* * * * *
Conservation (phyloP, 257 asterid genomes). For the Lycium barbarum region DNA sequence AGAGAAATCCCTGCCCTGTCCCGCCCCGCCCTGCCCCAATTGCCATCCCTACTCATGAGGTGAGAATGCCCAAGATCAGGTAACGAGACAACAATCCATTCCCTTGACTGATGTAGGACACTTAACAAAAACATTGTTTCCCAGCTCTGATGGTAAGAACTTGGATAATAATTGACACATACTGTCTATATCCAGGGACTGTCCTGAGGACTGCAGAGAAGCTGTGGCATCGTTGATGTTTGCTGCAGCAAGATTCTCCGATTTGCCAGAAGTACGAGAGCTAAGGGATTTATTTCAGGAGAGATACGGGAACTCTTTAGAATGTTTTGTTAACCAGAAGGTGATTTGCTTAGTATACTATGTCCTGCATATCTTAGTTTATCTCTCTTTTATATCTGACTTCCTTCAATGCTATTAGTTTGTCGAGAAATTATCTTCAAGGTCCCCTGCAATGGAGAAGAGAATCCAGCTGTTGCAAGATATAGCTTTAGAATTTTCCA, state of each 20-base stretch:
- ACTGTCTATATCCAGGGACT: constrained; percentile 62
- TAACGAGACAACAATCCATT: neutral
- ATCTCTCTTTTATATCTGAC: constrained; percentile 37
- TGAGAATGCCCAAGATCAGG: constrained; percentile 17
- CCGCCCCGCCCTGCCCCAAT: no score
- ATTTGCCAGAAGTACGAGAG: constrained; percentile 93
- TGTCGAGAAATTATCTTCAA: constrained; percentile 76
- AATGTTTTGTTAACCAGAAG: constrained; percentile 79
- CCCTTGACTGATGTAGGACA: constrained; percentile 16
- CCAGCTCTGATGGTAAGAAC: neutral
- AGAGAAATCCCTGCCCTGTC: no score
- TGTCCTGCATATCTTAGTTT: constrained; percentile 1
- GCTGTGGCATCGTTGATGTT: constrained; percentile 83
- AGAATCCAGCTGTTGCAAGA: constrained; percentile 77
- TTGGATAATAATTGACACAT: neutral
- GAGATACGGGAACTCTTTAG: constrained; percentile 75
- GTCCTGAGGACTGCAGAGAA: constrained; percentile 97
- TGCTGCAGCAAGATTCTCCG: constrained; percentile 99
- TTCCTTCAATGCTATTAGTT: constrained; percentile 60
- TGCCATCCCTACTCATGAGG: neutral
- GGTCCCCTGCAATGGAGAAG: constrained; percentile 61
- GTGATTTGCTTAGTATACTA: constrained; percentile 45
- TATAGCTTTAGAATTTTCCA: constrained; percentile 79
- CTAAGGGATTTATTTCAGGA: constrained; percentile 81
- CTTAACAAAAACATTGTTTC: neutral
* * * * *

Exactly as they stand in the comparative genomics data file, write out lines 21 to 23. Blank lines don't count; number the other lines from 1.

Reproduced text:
- TGCCATCCCTACTCATGAGG: neutral
- GGTCCCCTGCAATGGAGAAG: constrained; percentile 61
- GTGATTTGCTTAGTATACTA: constrained; percentile 45